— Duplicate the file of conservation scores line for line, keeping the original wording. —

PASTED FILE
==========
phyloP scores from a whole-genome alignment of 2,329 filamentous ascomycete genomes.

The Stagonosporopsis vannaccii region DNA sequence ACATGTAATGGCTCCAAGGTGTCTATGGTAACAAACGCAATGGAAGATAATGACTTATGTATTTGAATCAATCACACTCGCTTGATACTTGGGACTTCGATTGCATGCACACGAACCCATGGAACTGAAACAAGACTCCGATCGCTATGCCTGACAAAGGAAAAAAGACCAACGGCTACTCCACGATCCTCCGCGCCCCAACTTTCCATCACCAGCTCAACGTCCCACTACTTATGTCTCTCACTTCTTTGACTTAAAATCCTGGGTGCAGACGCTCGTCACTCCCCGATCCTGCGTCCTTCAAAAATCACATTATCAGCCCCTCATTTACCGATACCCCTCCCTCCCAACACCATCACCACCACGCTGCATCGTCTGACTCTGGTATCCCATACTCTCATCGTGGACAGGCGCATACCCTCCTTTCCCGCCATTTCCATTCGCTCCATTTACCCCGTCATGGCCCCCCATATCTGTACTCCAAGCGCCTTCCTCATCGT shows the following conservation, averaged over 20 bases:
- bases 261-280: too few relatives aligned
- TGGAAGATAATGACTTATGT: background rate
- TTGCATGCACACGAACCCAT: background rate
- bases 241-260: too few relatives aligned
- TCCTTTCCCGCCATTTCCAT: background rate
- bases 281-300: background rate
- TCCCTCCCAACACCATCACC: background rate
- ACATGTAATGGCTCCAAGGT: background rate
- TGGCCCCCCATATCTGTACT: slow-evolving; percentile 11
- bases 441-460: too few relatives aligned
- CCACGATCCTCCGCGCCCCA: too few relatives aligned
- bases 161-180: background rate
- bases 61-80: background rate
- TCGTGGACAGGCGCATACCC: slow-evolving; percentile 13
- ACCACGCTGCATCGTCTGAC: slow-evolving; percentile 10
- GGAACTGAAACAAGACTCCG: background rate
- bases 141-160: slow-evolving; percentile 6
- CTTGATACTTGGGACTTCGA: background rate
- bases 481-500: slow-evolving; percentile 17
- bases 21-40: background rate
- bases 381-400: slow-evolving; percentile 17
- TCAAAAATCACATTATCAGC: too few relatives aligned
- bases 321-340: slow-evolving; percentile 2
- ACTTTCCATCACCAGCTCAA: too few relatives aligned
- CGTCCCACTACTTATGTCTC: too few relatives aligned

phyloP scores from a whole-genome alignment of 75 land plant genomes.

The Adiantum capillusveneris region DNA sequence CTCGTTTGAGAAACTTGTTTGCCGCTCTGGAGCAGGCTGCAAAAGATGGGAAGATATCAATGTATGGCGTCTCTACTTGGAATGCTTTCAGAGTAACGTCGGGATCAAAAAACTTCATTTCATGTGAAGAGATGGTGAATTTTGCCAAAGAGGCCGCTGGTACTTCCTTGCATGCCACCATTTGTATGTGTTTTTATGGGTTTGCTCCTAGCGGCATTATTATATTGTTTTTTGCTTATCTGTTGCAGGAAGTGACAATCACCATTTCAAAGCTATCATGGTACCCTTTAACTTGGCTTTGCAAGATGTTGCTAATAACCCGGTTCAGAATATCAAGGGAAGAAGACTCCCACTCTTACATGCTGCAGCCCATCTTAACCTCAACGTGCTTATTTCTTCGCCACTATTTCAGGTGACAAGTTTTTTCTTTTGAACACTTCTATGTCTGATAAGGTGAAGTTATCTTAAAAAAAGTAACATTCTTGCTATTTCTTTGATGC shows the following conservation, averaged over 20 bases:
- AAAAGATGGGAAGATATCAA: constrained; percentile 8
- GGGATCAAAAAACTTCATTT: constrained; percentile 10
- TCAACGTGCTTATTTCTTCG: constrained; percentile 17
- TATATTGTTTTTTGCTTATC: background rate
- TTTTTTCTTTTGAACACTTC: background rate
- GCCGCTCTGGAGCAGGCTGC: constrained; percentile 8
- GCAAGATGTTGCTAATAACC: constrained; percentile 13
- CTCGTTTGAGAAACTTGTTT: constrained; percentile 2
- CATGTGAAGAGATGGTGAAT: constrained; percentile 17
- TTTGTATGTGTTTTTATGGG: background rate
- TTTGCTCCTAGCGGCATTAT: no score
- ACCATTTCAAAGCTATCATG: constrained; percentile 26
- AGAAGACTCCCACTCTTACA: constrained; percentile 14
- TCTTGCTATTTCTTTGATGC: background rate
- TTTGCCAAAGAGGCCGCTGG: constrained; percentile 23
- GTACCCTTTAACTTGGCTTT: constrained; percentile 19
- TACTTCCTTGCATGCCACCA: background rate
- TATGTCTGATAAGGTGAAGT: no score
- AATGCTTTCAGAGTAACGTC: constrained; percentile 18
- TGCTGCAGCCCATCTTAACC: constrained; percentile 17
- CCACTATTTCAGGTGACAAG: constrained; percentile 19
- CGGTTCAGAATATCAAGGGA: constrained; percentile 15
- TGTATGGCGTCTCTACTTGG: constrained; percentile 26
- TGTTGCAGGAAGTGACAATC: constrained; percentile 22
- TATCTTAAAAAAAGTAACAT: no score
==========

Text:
phyloP scores from a whole-genome alignment of 2,329 filamentous ascomycete genomes.

The Stagonosporopsis vannaccii region DNA sequence ACATGTAATGGCTCCAAGGTGTCTATGGTAACAAACGCAATGGAAGATAATGACTTATGTATTTGAATCAATCACACTCGCTTGATACTTGGGACTTCGATTGCATGCACACGAACCCATGGAACTGAAACAAGACTCCGATCGCTATGCCTGACAAAGGAAAAAAGACCAACGGCTACTCCACGATCCTCCGCGCCCCAACTTTCCATCACCAGCTCAACGTCCCACTACTTATGTCTCTCACTTCTTTGACTTAAAATCCTGGGTGCAGACGCTCGTCACTCCCCGATCCTGCGTCCTTCAAAAATCACATTATCAGCCCCTCATTTACCGATACCCCTCCCTCCCAACACCATCACCACCACGCTGCATCGTCTGACTCTGGTATCCCATACTCTCATCGTGGACAGGCGCATACCCTCCTTTCCCGCCATTTCCATTCGCTCCATTTACCCCGTCATGGCCCCCCATATCTGTACTCCAAGCGCCTTCCTCATCGT shows the following conservation, averaged over 20 bases:
- bases 261-280: too few relatives aligned
- TGGAAGATAATGACTTATGT: background rate
- TTGCATGCACACGAACCCAT: background rate
- bases 241-260: too few relatives aligned
- TCCTTTCCCGCCATTTCCAT: background rate
- bases 281-300: background rate
- TCCCTCCCAACACCATCACC: background rate
- ACATGTAATGGCTCCAAGGT: background rate
- TGGCCCCCCATATCTGTACT: slow-evolving; percentile 11
- bases 441-460: too few relatives aligned
- CCACGATCCTCCGCGCCCCA: too few relatives aligned
- bases 161-180: background rate
- bases 61-80: background rate
- TCGTGGACAGGCGCATACCC: slow-evolving; percentile 13
- ACCACGCTGCATCGTCTGAC: slow-evolving; percentile 10
- GGAACTGAAACAAGACTCCG: background rate
- bases 141-160: slow-evolving; percentile 6
- CTTGATACTTGGGACTTCGA: background rate
- bases 481-500: slow-evolving; percentile 17
- bases 21-40: background rate
- bases 381-400: slow-evolving; percentile 17
- TCAAAAATCACATTATCAGC: too few relatives aligned
- bases 321-340: slow-evolving; percentile 2
- ACTTTCCATCACCAGCTCAA: too few relatives aligned
- CGTCCCACTACTTATGTCTC: too few relatives aligned

phyloP scores from a whole-genome alignment of 75 land plant genomes.

The Adiantum capillusveneris region DNA sequence CTCGTTTGAGAAACTTGTTTGCCGCTCTGGAGCAGGCTGCAAAAGATGGGAAGATATCAATGTATGGCGTCTCTACTTGGAATGCTTTCAGAGTAACGTCGGGATCAAAAAACTTCATTTCATGTGAAGAGATGGTGAATTTTGCCAAAGAGGCCGCTGGTACTTCCTTGCATGCCACCATTTGTATGTGTTTTTATGGGTTTGCTCCTAGCGGCATTATTATATTGTTTTTTGCTTATCTGTTGCAGGAAGTGACAATCACCATTTCAAAGCTATCATGGTACCCTTTAACTTGGCTTTGCAAGATGTTGCTAATAACCCGGTTCAGAATATCAAGGGAAGAAGACTCCCACTCTTACATGCTGCAGCCCATCTTAACCTCAACGTGCTTATTTCTTCGCCACTATTTCAGGTGACAAGTTTTTTCTTTTGAACACTTCTATGTCTGATAAGGTGAAGTTATCTTAAAAAAAGTAACATTCTTGCTATTTCTTTGATGC shows the following conservation, averaged over 20 bases:
- AAAAGATGGGAAGATATCAA: constrained; percentile 8
- GGGATCAAAAAACTTCATTT: constrained; percentile 10
- TCAACGTGCTTATTTCTTCG: constrained; percentile 17
- TATATTGTTTTTTGCTTATC: background rate
- TTTTTTCTTTTGAACACTTC: background rate
- GCCGCTCTGGAGCAGGCTGC: constrained; percentile 8
- GCAAGATGTTGCTAATAACC: constrained; percentile 13
- CTCGTTTGAGAAACTTGTTT: constrained; percentile 2
- CATGTGAAGAGATGGTGAAT: constrained; percentile 17
- TTTGTATGTGTTTTTATGGG: background rate
- TTTGCTCCTAGCGGCATTAT: no score
- ACCATTTCAAAGCTATCATG: constrained; percentile 26
- AGAAGACTCCCACTCTTACA: constrained; percentile 14
- TCTTGCTATTTCTTTGATGC: background rate
- TTTGCCAAAGAGGCCGCTGG: constrained; percentile 23
- GTACCCTTTAACTTGGCTTT: constrained; percentile 19
- TACTTCCTTGCATGCCACCA: background rate
- TATGTCTGATAAGGTGAAGT: no score
- AATGCTTTCAGAGTAACGTC: constrained; percentile 18
- TGCTGCAGCCCATCTTAACC: constrained; percentile 17
- CCACTATTTCAGGTGACAAG: constrained; percentile 19
- CGGTTCAGAATATCAAGGGA: constrained; percentile 15
- TGTATGGCGTCTCTACTTGG: constrained; percentile 26
- TGTTGCAGGAAGTGACAATC: constrained; percentile 22
- TATCTTAAAAAAAGTAACAT: no score